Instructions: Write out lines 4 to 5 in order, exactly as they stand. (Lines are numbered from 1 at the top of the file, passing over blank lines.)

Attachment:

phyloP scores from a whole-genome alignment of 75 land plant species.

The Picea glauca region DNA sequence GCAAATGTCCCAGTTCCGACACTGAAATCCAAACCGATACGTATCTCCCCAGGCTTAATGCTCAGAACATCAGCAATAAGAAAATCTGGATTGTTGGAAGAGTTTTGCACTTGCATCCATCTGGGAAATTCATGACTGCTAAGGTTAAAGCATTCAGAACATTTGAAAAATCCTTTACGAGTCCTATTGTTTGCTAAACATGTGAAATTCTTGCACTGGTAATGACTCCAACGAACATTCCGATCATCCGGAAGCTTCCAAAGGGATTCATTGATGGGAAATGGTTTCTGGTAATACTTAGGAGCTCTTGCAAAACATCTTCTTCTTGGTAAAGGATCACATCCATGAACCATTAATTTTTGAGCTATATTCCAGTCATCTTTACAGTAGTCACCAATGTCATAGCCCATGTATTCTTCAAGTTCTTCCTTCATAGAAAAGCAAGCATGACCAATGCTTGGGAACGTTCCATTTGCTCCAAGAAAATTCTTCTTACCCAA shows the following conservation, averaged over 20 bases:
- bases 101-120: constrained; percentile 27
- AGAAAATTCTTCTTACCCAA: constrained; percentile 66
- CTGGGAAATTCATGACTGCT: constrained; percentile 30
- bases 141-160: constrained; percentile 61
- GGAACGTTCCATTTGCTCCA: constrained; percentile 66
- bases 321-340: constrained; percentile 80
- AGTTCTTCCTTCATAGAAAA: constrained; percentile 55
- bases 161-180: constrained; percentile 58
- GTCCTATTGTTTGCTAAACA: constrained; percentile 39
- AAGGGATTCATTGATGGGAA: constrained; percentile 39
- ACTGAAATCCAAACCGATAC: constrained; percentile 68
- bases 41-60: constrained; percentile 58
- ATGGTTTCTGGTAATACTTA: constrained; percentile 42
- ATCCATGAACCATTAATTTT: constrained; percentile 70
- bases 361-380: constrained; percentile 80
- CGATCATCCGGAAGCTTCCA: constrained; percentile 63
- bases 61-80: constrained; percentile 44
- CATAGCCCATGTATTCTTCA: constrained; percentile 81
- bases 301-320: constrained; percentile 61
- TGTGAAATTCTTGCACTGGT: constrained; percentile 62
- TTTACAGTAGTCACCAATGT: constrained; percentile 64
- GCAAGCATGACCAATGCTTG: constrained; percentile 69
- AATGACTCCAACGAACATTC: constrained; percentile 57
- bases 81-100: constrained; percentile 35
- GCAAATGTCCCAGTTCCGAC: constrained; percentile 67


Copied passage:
- AGAAAATTCTTCTTACCCAA: constrained; percentile 66
- CTGGGAAATTCATGACTGCT: constrained; percentile 30